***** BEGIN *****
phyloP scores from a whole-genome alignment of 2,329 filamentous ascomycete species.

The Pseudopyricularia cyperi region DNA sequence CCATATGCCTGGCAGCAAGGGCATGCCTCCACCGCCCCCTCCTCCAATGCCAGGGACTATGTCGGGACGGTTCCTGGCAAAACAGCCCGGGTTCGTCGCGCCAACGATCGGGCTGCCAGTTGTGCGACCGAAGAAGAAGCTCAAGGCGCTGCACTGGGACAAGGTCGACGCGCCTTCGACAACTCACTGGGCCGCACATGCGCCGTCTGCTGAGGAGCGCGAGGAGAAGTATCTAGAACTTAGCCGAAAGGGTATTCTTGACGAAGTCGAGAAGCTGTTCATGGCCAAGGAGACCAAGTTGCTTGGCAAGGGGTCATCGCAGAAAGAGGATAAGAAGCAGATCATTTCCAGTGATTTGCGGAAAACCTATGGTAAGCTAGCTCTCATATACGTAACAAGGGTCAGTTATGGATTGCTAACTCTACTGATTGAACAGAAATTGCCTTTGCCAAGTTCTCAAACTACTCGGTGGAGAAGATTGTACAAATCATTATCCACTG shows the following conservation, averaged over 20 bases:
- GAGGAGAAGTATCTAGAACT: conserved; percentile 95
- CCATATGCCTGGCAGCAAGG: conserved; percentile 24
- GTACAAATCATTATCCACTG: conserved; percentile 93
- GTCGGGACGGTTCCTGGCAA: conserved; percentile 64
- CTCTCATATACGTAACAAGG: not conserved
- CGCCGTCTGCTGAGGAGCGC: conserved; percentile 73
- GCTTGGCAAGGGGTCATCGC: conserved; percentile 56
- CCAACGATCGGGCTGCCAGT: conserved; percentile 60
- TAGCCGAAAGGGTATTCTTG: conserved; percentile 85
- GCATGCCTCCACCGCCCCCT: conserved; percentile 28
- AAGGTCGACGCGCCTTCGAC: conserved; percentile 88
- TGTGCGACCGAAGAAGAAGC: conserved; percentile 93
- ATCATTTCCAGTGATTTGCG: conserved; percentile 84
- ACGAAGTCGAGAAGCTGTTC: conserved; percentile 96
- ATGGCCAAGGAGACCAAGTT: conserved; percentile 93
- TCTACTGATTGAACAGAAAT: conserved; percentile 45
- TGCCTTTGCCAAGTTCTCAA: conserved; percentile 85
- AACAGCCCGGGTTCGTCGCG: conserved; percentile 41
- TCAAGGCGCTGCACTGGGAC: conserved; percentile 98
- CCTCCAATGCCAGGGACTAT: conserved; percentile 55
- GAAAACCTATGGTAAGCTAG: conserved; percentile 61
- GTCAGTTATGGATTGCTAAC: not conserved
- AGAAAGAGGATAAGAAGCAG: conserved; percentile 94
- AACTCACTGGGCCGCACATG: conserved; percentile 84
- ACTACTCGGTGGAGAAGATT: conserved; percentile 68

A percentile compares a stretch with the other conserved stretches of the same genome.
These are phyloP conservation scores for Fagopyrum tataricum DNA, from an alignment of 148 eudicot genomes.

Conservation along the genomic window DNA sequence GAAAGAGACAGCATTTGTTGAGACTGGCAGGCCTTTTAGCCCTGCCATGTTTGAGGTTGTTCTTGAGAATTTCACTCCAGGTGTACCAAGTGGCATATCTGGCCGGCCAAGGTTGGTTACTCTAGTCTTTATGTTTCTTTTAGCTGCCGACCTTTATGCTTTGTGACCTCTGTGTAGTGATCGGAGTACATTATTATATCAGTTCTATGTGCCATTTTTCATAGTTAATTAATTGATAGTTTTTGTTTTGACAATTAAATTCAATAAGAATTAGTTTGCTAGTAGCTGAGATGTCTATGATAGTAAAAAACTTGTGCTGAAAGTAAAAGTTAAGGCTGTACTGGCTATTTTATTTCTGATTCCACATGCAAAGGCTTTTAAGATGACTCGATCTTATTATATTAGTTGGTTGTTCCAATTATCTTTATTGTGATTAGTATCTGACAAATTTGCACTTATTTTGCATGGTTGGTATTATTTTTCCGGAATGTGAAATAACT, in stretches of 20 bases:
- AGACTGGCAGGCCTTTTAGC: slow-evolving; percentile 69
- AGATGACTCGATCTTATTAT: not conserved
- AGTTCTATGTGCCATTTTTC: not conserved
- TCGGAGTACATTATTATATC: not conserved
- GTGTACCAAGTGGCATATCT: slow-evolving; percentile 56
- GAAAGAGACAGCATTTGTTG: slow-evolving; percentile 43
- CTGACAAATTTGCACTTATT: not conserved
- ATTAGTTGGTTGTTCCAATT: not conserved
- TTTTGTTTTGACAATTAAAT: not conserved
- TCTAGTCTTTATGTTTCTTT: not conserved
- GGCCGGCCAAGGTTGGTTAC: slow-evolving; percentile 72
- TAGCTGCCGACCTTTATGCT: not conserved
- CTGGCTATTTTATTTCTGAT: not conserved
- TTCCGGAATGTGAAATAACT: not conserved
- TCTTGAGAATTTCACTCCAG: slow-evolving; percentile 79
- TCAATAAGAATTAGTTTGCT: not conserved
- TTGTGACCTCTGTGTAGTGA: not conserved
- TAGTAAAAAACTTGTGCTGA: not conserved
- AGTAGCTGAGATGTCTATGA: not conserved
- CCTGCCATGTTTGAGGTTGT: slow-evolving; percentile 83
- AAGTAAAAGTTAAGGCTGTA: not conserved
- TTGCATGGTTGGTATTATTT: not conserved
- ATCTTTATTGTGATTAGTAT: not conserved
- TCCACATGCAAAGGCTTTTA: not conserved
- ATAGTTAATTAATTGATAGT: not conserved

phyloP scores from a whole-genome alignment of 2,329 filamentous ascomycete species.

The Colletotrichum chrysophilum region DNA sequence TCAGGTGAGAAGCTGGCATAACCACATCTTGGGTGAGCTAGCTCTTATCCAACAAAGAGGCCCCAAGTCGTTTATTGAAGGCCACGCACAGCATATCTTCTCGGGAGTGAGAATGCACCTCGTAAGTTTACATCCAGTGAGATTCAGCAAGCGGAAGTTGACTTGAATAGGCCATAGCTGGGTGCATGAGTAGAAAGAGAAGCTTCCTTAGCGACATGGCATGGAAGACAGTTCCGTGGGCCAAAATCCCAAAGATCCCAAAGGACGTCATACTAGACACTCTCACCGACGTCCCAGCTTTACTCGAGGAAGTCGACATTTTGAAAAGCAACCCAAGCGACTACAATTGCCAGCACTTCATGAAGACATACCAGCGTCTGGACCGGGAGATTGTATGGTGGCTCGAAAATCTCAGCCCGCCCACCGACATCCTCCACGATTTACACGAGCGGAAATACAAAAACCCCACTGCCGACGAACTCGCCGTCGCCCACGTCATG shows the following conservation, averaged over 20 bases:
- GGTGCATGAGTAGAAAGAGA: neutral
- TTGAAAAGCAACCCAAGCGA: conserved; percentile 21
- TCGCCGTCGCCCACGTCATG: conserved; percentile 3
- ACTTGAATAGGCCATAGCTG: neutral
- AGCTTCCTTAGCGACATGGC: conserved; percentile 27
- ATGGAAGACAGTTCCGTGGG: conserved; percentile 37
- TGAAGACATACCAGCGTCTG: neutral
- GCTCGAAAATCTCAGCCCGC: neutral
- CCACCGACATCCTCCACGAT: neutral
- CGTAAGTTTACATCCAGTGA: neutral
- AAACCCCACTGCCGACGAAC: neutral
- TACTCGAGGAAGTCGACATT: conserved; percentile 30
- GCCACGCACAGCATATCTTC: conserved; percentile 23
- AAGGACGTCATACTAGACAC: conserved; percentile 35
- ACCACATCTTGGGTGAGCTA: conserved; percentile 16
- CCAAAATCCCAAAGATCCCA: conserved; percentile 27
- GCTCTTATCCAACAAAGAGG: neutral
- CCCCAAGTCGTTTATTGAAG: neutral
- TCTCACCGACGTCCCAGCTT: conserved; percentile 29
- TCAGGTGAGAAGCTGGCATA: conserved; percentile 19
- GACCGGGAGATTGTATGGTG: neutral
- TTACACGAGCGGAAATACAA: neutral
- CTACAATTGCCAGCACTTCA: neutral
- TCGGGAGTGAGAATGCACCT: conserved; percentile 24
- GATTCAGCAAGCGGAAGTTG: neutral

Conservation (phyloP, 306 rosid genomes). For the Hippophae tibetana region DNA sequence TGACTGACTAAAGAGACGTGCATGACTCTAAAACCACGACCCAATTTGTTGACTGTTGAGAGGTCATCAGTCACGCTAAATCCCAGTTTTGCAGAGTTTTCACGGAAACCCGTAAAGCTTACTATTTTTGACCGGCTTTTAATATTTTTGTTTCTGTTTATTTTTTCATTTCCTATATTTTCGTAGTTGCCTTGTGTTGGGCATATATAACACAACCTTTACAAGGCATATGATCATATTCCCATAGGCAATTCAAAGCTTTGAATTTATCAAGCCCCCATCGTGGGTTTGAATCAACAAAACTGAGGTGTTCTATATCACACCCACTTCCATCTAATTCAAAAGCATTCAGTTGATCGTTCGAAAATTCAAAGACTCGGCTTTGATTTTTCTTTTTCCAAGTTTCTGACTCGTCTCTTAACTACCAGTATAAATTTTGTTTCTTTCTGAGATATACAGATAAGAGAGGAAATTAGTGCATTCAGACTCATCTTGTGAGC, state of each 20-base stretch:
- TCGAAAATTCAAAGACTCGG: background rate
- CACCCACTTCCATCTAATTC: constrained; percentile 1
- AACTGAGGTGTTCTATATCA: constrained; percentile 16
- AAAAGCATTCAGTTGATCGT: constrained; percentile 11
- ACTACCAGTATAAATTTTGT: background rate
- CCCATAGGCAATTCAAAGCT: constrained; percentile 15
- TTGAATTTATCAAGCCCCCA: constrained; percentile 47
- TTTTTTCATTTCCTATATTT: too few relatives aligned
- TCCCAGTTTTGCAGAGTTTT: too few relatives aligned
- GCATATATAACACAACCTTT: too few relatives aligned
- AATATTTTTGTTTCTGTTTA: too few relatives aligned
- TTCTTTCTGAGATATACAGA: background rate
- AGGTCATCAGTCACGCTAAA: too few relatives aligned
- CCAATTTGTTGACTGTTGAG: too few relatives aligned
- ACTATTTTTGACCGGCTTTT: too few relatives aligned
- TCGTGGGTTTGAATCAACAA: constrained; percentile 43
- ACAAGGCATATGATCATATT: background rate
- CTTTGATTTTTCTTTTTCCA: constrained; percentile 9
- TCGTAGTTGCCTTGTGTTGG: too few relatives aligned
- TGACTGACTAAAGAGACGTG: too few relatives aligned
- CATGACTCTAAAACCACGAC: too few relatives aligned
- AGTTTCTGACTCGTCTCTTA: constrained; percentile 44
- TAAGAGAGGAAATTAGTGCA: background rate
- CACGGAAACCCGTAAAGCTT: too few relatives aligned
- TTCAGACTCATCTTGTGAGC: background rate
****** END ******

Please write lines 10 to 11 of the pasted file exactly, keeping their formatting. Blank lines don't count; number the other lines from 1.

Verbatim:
- CCAACGATCGGGCTGCCAGT: conserved; percentile 60
- TAGCCGAAAGGGTATTCTTG: conserved; percentile 85